The motion sensitive cameras also help solve the quintessential question of "Who is pooping on the path?" When I see these wild calling cards, I often try to scoot them off the trail so that nosy noses don't find them. This hopefully eliminates the eating of the poo or the rolling in the poo. One leads to several baths. The other leads to vet visits and antibiotics.
The cameras can take many, many photos depending on what triggers them. They freeze specific moments in time.
Sometimes the lighting on these photos is just right to create the perfect serene scene. Since I have traveled these trails, the pictures often create a feeling of peacefulness for me as I can imagine being there in person. I can almost feel the cool autumn morning as a buck passes through the dark forest canopy and enters the pond area.
That's just the nature of things 'round here, I guess.
The devices also capture instances that I may not of have been able to view during the time I spend outdoors.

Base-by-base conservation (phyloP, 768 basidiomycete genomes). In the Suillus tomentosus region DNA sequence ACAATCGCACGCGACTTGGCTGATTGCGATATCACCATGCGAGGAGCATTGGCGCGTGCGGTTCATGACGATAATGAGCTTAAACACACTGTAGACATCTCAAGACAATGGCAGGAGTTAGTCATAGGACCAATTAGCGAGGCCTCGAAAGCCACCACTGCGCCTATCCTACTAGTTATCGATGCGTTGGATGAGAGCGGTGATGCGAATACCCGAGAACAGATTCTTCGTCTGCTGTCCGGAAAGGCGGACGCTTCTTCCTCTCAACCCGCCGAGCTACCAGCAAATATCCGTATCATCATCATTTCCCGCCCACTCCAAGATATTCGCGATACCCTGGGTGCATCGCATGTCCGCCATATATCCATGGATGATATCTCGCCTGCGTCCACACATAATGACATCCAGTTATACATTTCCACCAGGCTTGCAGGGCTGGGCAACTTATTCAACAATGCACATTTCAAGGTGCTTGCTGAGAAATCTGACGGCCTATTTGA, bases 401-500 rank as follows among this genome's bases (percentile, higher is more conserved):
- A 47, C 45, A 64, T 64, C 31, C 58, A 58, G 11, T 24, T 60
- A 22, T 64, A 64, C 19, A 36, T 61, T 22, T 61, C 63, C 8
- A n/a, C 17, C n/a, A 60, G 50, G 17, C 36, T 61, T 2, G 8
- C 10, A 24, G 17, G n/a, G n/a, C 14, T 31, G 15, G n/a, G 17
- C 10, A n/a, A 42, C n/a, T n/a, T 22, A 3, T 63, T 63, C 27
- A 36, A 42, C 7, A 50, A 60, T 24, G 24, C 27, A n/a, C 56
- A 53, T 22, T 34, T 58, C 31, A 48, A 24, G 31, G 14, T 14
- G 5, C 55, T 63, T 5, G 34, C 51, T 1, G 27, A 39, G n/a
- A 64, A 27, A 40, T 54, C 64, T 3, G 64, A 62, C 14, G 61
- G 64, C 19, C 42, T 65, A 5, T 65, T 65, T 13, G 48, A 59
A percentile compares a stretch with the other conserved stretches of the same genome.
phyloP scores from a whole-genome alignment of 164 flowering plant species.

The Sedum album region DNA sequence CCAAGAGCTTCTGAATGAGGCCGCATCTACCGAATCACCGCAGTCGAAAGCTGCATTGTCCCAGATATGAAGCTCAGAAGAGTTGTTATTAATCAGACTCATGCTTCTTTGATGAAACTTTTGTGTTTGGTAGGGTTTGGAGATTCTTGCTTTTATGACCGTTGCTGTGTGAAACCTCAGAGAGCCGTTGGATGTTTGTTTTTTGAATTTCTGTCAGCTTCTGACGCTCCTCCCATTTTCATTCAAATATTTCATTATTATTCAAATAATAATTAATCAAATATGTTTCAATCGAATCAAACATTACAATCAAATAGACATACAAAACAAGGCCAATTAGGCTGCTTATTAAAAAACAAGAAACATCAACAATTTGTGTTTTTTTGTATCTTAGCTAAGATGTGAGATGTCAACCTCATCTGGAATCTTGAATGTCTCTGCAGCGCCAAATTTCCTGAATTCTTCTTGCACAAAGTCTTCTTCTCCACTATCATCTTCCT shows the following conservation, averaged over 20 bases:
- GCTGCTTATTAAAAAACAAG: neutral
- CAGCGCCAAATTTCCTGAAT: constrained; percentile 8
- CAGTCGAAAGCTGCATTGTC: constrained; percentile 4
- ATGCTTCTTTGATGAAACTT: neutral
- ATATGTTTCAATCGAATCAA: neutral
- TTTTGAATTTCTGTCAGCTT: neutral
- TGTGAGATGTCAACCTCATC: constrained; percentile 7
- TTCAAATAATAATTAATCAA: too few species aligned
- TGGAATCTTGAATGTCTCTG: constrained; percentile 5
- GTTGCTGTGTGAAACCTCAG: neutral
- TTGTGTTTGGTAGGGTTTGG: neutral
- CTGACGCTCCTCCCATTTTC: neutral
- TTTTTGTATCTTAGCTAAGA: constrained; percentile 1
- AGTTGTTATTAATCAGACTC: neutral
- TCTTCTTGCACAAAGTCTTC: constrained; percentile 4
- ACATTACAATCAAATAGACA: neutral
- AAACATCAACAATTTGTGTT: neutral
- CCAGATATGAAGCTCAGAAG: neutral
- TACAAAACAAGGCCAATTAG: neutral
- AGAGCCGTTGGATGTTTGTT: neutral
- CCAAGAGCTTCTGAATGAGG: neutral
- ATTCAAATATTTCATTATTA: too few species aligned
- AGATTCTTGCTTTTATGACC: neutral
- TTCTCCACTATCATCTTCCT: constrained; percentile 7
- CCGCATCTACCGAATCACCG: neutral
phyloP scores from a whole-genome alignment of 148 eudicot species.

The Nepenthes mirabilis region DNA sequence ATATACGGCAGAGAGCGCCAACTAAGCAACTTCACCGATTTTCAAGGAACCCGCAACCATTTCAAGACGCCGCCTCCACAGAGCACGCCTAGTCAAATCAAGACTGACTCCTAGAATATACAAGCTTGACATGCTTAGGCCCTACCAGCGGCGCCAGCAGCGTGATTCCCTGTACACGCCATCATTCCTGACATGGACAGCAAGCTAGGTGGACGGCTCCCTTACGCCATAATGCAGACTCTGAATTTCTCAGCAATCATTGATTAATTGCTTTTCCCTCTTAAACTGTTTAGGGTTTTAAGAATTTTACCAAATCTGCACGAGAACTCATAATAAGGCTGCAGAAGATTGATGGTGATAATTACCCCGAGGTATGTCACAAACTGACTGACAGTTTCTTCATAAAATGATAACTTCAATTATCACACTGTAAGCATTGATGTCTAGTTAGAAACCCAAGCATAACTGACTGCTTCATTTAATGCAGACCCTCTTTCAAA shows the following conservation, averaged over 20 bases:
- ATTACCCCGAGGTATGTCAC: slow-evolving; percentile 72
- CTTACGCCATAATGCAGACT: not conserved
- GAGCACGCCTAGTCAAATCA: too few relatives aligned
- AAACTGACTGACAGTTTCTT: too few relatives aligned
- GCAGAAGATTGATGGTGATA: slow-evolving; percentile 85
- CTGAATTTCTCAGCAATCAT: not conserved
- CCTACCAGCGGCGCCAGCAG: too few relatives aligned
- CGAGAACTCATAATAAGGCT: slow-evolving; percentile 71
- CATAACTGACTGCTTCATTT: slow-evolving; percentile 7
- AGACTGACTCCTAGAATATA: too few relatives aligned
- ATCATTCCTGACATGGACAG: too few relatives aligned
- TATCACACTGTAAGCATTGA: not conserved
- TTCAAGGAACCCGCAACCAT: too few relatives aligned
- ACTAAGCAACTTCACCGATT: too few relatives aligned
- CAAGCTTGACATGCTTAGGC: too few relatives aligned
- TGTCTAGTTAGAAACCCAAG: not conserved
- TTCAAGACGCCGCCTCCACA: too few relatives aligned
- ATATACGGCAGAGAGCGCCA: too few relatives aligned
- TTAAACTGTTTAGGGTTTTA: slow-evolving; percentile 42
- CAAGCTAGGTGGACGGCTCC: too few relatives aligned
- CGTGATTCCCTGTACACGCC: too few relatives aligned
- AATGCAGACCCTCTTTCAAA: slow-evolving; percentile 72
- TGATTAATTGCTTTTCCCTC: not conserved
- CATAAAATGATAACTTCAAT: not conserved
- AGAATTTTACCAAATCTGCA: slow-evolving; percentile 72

I placed a camera in the back yard as I noted the absent of fallen apples under a tree with loaded branches. Sure enough, some deer visitors showed up. This most likely explains the late night barkfests at the Applegate house.
The whole trail camera movement has changed how people view wildlife as they can now monitor areas 24/7 without being there.
There are numerous Facebook sites set up for enthusiasts to share.
Pennsylvania Wildlife Trailcams is an awesome Facebook group. However, you have to watch cause sometimes folks can share fake photos -- gasp, not on the internet.
While a bunch of the posts are hunting related, there are those who are just posting their views of the natural world.